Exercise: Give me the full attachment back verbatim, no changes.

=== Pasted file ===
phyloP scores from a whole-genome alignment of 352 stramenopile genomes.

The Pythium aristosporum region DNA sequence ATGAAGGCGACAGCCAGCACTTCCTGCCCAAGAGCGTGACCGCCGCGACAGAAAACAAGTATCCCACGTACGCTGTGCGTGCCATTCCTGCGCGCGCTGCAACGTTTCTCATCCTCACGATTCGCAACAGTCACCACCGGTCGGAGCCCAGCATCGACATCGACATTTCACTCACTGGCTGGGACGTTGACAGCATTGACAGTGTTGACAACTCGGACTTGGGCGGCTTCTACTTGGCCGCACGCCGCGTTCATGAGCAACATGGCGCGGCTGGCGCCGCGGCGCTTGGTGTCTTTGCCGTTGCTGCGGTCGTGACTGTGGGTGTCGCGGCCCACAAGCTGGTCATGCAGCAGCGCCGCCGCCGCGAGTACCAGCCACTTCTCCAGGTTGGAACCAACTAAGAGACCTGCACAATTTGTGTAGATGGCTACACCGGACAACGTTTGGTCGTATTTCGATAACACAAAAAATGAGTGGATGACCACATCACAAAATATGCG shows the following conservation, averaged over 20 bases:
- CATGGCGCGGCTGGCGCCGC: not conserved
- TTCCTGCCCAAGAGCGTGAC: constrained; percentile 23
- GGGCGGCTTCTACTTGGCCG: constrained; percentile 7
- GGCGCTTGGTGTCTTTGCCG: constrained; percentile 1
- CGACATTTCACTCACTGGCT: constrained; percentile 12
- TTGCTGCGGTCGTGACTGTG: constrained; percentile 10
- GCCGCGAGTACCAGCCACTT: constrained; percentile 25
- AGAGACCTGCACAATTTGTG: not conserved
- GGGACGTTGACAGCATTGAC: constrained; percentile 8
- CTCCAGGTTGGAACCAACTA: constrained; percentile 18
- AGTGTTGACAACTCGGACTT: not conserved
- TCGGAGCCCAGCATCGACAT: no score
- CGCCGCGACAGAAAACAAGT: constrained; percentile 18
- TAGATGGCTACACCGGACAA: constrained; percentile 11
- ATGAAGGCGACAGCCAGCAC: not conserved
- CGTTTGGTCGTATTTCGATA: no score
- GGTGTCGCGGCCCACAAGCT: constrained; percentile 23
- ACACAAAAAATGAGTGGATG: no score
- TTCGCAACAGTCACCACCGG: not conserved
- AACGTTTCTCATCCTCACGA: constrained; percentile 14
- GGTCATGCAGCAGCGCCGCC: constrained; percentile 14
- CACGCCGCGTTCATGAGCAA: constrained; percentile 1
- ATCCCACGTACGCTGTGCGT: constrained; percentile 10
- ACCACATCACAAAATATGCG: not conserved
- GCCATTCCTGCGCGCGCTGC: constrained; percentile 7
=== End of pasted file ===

phyloP scores from a whole-genome alignment of 352 stramenopile genomes.

The Pythium aristosporum region DNA sequence ATGAAGGCGACAGCCAGCACTTCCTGCCCAAGAGCGTGACCGCCGCGACAGAAAACAAGTATCCCACGTACGCTGTGCGTGCCATTCCTGCGCGCGCTGCAACGTTTCTCATCCTCACGATTCGCAACAGTCACCACCGGTCGGAGCCCAGCATCGACATCGACATTTCACTCACTGGCTGGGACGTTGACAGCATTGACAGTGTTGACAACTCGGACTTGGGCGGCTTCTACTTGGCCGCACGCCGCGTTCATGAGCAACATGGCGCGGCTGGCGCCGCGGCGCTTGGTGTCTTTGCCGTTGCTGCGGTCGTGACTGTGGGTGTCGCGGCCCACAAGCTGGTCATGCAGCAGCGCCGCCGCCGCGAGTACCAGCCACTTCTCCAGGTTGGAACCAACTAAGAGACCTGCACAATTTGTGTAGATGGCTACACCGGACAACGTTTGGTCGTATTTCGATAACACAAAAAATGAGTGGATGACCACATCACAAAATATGCG shows the following conservation, averaged over 20 bases:
- CATGGCGCGGCTGGCGCCGC: not conserved
- TTCCTGCCCAAGAGCGTGAC: constrained; percentile 23
- GGGCGGCTTCTACTTGGCCG: constrained; percentile 7
- GGCGCTTGGTGTCTTTGCCG: constrained; percentile 1
- CGACATTTCACTCACTGGCT: constrained; percentile 12
- TTGCTGCGGTCGTGACTGTG: constrained; percentile 10
- GCCGCGAGTACCAGCCACTT: constrained; percentile 25
- AGAGACCTGCACAATTTGTG: not conserved
- GGGACGTTGACAGCATTGAC: constrained; percentile 8
- CTCCAGGTTGGAACCAACTA: constrained; percentile 18
- AGTGTTGACAACTCGGACTT: not conserved
- TCGGAGCCCAGCATCGACAT: no score
- CGCCGCGACAGAAAACAAGT: constrained; percentile 18
- TAGATGGCTACACCGGACAA: constrained; percentile 11
- ATGAAGGCGACAGCCAGCAC: not conserved
- CGTTTGGTCGTATTTCGATA: no score
- GGTGTCGCGGCCCACAAGCT: constrained; percentile 23
- ACACAAAAAATGAGTGGATG: no score
- TTCGCAACAGTCACCACCGG: not conserved
- AACGTTTCTCATCCTCACGA: constrained; percentile 14
- GGTCATGCAGCAGCGCCGCC: constrained; percentile 14
- CACGCCGCGTTCATGAGCAA: constrained; percentile 1
- ATCCCACGTACGCTGTGCGT: constrained; percentile 10
- ACCACATCACAAAATATGCG: not conserved
- GCCATTCCTGCGCGCGCTGC: constrained; percentile 7